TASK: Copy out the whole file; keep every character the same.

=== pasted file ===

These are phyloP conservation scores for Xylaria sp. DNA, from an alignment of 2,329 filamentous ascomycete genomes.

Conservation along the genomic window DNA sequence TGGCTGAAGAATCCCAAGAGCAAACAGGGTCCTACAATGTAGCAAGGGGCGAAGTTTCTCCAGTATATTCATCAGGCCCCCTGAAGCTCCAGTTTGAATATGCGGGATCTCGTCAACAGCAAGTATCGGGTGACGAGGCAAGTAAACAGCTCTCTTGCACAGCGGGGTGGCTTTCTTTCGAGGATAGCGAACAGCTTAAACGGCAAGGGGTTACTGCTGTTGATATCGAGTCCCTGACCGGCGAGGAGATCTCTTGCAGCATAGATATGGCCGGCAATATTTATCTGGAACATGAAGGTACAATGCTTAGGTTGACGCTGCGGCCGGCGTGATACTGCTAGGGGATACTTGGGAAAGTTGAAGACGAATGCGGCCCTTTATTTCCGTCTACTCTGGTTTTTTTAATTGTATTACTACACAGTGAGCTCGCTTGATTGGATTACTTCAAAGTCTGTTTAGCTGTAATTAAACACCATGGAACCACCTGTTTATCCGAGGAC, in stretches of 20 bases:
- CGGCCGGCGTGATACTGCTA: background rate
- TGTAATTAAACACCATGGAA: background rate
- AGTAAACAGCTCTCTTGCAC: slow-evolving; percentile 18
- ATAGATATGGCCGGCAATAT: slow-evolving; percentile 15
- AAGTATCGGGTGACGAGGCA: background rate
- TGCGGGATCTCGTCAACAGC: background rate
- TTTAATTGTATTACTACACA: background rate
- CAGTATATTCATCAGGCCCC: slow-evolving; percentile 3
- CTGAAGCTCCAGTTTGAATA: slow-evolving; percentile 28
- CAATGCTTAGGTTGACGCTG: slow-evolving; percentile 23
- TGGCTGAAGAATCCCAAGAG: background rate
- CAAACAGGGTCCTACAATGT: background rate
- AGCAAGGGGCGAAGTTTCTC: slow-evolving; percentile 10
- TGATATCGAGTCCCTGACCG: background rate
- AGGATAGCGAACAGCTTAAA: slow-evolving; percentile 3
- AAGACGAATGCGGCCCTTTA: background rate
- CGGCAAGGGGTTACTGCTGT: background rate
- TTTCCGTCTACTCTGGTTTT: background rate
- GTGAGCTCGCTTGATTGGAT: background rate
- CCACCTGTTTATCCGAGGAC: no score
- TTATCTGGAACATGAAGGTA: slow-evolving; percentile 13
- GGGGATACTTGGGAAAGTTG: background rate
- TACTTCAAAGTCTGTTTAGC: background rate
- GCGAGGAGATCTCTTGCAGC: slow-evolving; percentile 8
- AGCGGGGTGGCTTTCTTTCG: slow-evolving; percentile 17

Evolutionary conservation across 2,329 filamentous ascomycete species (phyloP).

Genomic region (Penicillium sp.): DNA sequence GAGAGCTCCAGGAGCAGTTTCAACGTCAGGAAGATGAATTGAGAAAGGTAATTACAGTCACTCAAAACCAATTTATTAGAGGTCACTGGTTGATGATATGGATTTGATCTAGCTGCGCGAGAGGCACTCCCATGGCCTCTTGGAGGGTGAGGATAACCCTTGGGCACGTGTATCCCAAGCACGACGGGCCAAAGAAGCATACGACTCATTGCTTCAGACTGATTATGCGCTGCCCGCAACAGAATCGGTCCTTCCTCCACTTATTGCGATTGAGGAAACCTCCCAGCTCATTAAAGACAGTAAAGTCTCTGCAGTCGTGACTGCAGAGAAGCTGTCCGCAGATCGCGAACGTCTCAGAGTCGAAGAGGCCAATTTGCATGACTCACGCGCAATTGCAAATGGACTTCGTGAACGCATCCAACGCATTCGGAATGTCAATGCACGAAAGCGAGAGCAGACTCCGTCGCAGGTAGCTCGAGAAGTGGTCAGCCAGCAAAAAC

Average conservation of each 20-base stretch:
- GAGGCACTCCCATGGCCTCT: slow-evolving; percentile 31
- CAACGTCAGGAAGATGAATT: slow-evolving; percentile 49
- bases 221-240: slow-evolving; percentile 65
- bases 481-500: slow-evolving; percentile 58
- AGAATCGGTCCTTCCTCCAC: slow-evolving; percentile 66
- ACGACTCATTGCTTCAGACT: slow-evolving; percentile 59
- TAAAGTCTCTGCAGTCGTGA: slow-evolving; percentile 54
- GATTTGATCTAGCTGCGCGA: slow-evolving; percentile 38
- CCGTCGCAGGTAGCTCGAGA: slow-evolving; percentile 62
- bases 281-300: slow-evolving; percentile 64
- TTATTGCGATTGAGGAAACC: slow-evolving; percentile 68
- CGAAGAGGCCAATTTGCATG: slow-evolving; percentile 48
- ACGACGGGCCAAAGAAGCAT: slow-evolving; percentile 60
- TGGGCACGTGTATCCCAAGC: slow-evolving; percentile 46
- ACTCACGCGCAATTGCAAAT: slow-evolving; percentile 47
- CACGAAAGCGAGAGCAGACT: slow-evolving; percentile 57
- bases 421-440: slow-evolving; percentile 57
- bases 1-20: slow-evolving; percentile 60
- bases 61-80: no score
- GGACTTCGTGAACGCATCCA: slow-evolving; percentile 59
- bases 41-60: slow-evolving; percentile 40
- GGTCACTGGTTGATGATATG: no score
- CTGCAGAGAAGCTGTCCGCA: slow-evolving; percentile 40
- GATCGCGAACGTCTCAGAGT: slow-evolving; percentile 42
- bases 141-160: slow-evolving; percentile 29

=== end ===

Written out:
These are phyloP conservation scores for Xylaria sp. DNA, from an alignment of 2,329 filamentous ascomycete genomes.

Conservation along the genomic window DNA sequence TGGCTGAAGAATCCCAAGAGCAAACAGGGTCCTACAATGTAGCAAGGGGCGAAGTTTCTCCAGTATATTCATCAGGCCCCCTGAAGCTCCAGTTTGAATATGCGGGATCTCGTCAACAGCAAGTATCGGGTGACGAGGCAAGTAAACAGCTCTCTTGCACAGCGGGGTGGCTTTCTTTCGAGGATAGCGAACAGCTTAAACGGCAAGGGGTTACTGCTGTTGATATCGAGTCCCTGACCGGCGAGGAGATCTCTTGCAGCATAGATATGGCCGGCAATATTTATCTGGAACATGAAGGTACAATGCTTAGGTTGACGCTGCGGCCGGCGTGATACTGCTAGGGGATACTTGGGAAAGTTGAAGACGAATGCGGCCCTTTATTTCCGTCTACTCTGGTTTTTTTAATTGTATTACTACACAGTGAGCTCGCTTGATTGGATTACTTCAAAGTCTGTTTAGCTGTAATTAAACACCATGGAACCACCTGTTTATCCGAGGAC, in stretches of 20 bases:
- CGGCCGGCGTGATACTGCTA: background rate
- TGTAATTAAACACCATGGAA: background rate
- AGTAAACAGCTCTCTTGCAC: slow-evolving; percentile 18
- ATAGATATGGCCGGCAATAT: slow-evolving; percentile 15
- AAGTATCGGGTGACGAGGCA: background rate
- TGCGGGATCTCGTCAACAGC: background rate
- TTTAATTGTATTACTACACA: background rate
- CAGTATATTCATCAGGCCCC: slow-evolving; percentile 3
- CTGAAGCTCCAGTTTGAATA: slow-evolving; percentile 28
- CAATGCTTAGGTTGACGCTG: slow-evolving; percentile 23
- TGGCTGAAGAATCCCAAGAG: background rate
- CAAACAGGGTCCTACAATGT: background rate
- AGCAAGGGGCGAAGTTTCTC: slow-evolving; percentile 10
- TGATATCGAGTCCCTGACCG: background rate
- AGGATAGCGAACAGCTTAAA: slow-evolving; percentile 3
- AAGACGAATGCGGCCCTTTA: background rate
- CGGCAAGGGGTTACTGCTGT: background rate
- TTTCCGTCTACTCTGGTTTT: background rate
- GTGAGCTCGCTTGATTGGAT: background rate
- CCACCTGTTTATCCGAGGAC: no score
- TTATCTGGAACATGAAGGTA: slow-evolving; percentile 13
- GGGGATACTTGGGAAAGTTG: background rate
- TACTTCAAAGTCTGTTTAGC: background rate
- GCGAGGAGATCTCTTGCAGC: slow-evolving; percentile 8
- AGCGGGGTGGCTTTCTTTCG: slow-evolving; percentile 17

Evolutionary conservation across 2,329 filamentous ascomycete species (phyloP).

Genomic region (Penicillium sp.): DNA sequence GAGAGCTCCAGGAGCAGTTTCAACGTCAGGAAGATGAATTGAGAAAGGTAATTACAGTCACTCAAAACCAATTTATTAGAGGTCACTGGTTGATGATATGGATTTGATCTAGCTGCGCGAGAGGCACTCCCATGGCCTCTTGGAGGGTGAGGATAACCCTTGGGCACGTGTATCCCAAGCACGACGGGCCAAAGAAGCATACGACTCATTGCTTCAGACTGATTATGCGCTGCCCGCAACAGAATCGGTCCTTCCTCCACTTATTGCGATTGAGGAAACCTCCCAGCTCATTAAAGACAGTAAAGTCTCTGCAGTCGTGACTGCAGAGAAGCTGTCCGCAGATCGCGAACGTCTCAGAGTCGAAGAGGCCAATTTGCATGACTCACGCGCAATTGCAAATGGACTTCGTGAACGCATCCAACGCATTCGGAATGTCAATGCACGAAAGCGAGAGCAGACTCCGTCGCAGGTAGCTCGAGAAGTGGTCAGCCAGCAAAAAC

Average conservation of each 20-base stretch:
- GAGGCACTCCCATGGCCTCT: slow-evolving; percentile 31
- CAACGTCAGGAAGATGAATT: slow-evolving; percentile 49
- bases 221-240: slow-evolving; percentile 65
- bases 481-500: slow-evolving; percentile 58
- AGAATCGGTCCTTCCTCCAC: slow-evolving; percentile 66
- ACGACTCATTGCTTCAGACT: slow-evolving; percentile 59
- TAAAGTCTCTGCAGTCGTGA: slow-evolving; percentile 54
- GATTTGATCTAGCTGCGCGA: slow-evolving; percentile 38
- CCGTCGCAGGTAGCTCGAGA: slow-evolving; percentile 62
- bases 281-300: slow-evolving; percentile 64
- TTATTGCGATTGAGGAAACC: slow-evolving; percentile 68
- CGAAGAGGCCAATTTGCATG: slow-evolving; percentile 48
- ACGACGGGCCAAAGAAGCAT: slow-evolving; percentile 60
- TGGGCACGTGTATCCCAAGC: slow-evolving; percentile 46
- ACTCACGCGCAATTGCAAAT: slow-evolving; percentile 47
- CACGAAAGCGAGAGCAGACT: slow-evolving; percentile 57
- bases 421-440: slow-evolving; percentile 57
- bases 1-20: slow-evolving; percentile 60
- bases 61-80: no score
- GGACTTCGTGAACGCATCCA: slow-evolving; percentile 59
- bases 41-60: slow-evolving; percentile 40
- GGTCACTGGTTGATGATATG: no score
- CTGCAGAGAAGCTGTCCGCA: slow-evolving; percentile 40
- GATCGCGAACGTCTCAGAGT: slow-evolving; percentile 42
- bases 141-160: slow-evolving; percentile 29